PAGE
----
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Mandalay Bay

Mandalay Bay Resort and Casino
Address 3950 Las Vegas Blvd. S.
Las Vegas, Nevada 89119
Opening date March 2, 1999
Theme Casual Upscale Resort
Number of rooms 3,309
Total gaming space 135,000 sq ft (12,500 m2)
Permanent shows Chicago (1999–2003)
Mamma Mia! (2004–2008)
The Lion King (2009–2011)
Michael Jackson: One (2013-present)
Signature attractions Shark Reef
House of Blues
Mandalay Beach
Notable restaurants Aureole
Alain Ducasse miX
Charlie Palmer Steak
Fleur by Hubert Keller
Red Square
RM Seafood
Border Grill Las Vegas
Casino type Land-Based
Owner MGM Resorts International
Renovated in 2002, 2007

Mandalay Bay Resort and Casino is a 43-story luxury hotel and casino on the Las Vegas Strip in Paradise, Nevada, owned and operated by MGM Resorts International. One of the property's towers operates as the Delano, also the Four Seasons Hotel is independently operated within the Mandalay Bay tower, occupying 5 floors (35–39).

Mandalay Bay has 3,309 hotel rooms, 24 elevators and a casino of 135,000 square feet (12,500 m2). Adjacent to the hotel are the 1,000,000 square feet (93,000 m2) Mandalay Bay Convention Center and the 12,000-seat Mandalay Bay Events Center. The Mandalay Bay Tram connects the resort to its sister properties, Excalibur and Luxor, all three of which were constructed by Circus Circus Enterprises before its sale to MGM.


  • History 1
  • Hotel 2
    • Delano Las Vegas 2.1
    • Four Seasons Hotel 2.2
  • Attractions 3
    • Shows 3.1
    • Mandalay Beach 3.2
    • Shark Reef Aquarium 3.3
    • Mandalay Bay Events Center 3.4
    • Mandalay Bay Convention Center 3.5
    • Shopping 3.6
  • Restaurants 4
    • Bars and lounges 4.1
  • Media references 5
    • Film and television 5.1
    • Music 5.2
  • References 6
  • External links 7


Circus Circus Enterprises bought the Hacienda for $80 million in 1995. They closed it on December 1, 1996, and imploded it on New Year's Eve, 1996. The Mandalay Bay project was introduced on December 31, 1996, as Hawaiian-themed, "Project Paradise" and had a cost of $950 million. In February 1998, the project was renamed Mandalay Bay, despite the fact there is no actual bay in the inland city of Mandalay in Myanmar (Burma).

During construction engineers discovered vertical movements and particularly differential movements ('dishing') between the tower core and the wings. The tower core was sinking at a rate of 12 to 34 inch (13 to 19 mm) per week and the wings were sinking at a slower rate causing differential distortion between the column bays. If these movements were not stopped, severe structural damage would occur and the building would have been at risk of eventual collapse. Construction was halted while a solution was developed and implemented. The solution proved to be the installation of micro-piles (formerly marketed as 'Pin Piles') filled with grout 200 feet (61 m) deep below the structure each capped with a hydraulic jack to stabilize the structure at the desired vertical height to carry the weight.[1] Since then, there have not been any reports of this problem recurring.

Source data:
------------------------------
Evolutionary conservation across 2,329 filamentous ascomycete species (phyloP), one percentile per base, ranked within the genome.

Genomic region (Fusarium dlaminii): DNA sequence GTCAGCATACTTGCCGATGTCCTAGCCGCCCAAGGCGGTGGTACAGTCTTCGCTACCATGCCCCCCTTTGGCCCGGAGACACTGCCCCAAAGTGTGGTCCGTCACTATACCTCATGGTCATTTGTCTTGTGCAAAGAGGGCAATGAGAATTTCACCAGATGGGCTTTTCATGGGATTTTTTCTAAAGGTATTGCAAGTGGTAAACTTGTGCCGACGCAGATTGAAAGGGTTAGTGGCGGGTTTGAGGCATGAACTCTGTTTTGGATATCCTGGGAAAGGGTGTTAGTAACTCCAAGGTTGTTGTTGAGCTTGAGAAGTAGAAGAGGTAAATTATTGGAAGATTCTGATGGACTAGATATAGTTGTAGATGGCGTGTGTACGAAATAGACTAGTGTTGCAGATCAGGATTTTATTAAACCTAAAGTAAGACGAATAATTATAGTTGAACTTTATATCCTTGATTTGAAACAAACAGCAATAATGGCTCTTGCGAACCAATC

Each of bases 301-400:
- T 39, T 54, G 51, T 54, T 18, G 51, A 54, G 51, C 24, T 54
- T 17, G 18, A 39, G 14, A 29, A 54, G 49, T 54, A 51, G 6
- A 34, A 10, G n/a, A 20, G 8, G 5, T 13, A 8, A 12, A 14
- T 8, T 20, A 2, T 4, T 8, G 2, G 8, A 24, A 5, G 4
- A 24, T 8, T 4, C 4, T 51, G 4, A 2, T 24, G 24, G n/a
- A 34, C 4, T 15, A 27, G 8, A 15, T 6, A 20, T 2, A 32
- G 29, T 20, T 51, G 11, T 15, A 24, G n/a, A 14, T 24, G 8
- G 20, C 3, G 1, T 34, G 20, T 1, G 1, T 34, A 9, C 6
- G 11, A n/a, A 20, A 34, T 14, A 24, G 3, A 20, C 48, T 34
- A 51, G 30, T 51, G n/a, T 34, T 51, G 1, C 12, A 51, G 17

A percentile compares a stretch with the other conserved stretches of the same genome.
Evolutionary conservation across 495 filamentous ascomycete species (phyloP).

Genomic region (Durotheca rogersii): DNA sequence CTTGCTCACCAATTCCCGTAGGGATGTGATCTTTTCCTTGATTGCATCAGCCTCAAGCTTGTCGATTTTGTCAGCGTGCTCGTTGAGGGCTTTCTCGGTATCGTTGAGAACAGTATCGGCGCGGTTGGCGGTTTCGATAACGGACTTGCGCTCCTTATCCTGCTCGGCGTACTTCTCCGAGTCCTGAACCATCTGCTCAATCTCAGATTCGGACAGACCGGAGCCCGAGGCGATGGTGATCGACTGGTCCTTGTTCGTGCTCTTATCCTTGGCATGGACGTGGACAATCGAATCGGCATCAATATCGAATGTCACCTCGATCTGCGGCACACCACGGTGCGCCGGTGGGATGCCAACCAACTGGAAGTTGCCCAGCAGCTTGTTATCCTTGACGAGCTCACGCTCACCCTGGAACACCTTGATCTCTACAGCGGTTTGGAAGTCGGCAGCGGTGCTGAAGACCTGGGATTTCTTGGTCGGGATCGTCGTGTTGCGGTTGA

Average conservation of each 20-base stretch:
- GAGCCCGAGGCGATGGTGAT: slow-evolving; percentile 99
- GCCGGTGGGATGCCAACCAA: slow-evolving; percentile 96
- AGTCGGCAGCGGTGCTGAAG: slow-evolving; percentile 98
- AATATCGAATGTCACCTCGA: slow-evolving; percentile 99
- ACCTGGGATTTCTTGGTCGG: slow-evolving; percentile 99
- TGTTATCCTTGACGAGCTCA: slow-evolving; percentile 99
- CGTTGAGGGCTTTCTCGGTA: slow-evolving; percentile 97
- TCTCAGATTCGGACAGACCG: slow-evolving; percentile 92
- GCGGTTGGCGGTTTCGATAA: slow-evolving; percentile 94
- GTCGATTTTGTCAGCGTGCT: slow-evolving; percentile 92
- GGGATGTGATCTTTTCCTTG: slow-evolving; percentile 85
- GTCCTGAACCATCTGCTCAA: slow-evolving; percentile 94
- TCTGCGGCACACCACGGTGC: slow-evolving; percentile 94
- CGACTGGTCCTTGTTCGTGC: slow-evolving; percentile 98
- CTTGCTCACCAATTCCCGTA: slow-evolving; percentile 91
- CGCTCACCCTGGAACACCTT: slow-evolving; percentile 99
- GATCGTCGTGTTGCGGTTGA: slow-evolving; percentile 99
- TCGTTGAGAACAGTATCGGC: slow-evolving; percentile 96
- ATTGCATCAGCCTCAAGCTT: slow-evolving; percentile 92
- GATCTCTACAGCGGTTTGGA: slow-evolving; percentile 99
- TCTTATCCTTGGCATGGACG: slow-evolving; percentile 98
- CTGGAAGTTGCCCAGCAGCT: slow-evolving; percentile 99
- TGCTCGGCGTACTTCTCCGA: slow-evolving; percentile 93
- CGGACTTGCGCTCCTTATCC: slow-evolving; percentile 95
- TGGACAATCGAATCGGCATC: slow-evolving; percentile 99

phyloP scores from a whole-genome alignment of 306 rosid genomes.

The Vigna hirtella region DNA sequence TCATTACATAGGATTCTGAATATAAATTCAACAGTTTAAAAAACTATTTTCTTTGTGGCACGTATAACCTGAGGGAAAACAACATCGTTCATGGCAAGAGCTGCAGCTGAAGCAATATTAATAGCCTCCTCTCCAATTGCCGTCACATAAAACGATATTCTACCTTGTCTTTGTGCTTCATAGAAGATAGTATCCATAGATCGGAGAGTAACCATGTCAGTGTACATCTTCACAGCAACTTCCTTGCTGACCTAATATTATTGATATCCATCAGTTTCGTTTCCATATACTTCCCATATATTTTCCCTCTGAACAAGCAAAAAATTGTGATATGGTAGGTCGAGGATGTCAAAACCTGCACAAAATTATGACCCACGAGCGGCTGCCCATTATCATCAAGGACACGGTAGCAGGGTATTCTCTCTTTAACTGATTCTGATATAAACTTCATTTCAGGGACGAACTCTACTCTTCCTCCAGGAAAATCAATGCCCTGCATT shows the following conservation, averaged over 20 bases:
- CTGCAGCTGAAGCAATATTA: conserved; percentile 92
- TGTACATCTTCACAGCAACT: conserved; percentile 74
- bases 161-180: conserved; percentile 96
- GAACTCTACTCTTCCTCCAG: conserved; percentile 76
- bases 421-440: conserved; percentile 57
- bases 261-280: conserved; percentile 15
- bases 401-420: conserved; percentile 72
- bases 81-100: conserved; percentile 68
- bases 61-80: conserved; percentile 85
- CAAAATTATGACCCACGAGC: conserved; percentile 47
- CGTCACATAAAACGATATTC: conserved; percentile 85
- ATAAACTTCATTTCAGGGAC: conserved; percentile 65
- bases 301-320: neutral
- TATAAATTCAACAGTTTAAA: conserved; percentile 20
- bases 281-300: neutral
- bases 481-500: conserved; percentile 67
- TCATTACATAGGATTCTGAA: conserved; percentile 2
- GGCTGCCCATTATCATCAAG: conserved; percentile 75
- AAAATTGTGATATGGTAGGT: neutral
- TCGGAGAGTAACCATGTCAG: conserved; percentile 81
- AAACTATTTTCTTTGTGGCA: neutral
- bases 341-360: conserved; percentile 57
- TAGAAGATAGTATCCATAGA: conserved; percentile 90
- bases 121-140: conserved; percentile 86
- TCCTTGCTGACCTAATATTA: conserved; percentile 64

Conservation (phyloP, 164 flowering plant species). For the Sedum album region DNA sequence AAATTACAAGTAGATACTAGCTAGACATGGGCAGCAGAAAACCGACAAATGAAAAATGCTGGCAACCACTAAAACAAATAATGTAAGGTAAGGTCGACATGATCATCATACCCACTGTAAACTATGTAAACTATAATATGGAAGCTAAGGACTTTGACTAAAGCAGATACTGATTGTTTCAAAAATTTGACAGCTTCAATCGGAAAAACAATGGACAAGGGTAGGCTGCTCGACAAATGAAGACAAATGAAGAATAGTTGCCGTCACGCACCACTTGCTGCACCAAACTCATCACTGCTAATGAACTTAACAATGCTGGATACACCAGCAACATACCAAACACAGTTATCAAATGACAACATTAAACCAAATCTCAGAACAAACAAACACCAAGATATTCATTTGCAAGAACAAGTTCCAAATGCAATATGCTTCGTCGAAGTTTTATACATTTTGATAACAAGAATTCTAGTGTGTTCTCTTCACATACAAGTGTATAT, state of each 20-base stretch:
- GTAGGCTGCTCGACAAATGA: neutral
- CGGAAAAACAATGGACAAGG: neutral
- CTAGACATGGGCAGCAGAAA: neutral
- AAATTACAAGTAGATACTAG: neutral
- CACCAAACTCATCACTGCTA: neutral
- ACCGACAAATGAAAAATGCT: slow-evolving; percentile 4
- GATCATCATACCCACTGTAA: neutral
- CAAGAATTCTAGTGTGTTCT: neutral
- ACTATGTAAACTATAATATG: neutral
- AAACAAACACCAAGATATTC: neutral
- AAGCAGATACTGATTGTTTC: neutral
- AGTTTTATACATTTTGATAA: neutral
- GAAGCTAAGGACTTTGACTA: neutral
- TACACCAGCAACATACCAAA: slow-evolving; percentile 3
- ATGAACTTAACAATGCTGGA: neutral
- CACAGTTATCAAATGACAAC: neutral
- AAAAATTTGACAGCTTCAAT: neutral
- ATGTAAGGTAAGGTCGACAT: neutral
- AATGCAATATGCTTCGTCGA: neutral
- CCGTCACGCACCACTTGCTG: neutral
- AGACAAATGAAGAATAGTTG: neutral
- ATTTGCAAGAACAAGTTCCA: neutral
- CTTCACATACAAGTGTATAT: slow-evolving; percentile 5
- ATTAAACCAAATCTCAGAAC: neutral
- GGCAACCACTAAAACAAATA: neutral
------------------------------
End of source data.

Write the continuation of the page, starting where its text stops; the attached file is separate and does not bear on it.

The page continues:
The resort opened on March 2, 1999, with actors Dan Aykroyd, James Belushi, and John Goodman headlining a parade of Harley-Davidson motorcycles through Mandalay Bay's front doors to celebrate the grand opening.

In June 1999, Circus Circus changed its name to Mandalay Resort Group.

The convention center was added in January 2003. When it opened, it was ranked as the fifth largest in the United States. It also offered the largest unobstructed ballroom in the country, at 100,000 square feet (9,300 m2).

On May 23, 2002, the Mandalay Resort Group announced a second 1,122-room hotel tower, with a cost of at least $200 million. Construction began on the tower in September 2002. The name of the tower, THEhotel at Mandalay Bay, was chosen in September 2003. The tower opened on December 17, 2003.

In February 2005, Mandalay Resort Group was sold to MGM Mirage, who currently own the resort. The acquisition was finalized on April 25, 2005.


The gold coloring of the hotel is a result of gold leaf used on the windows.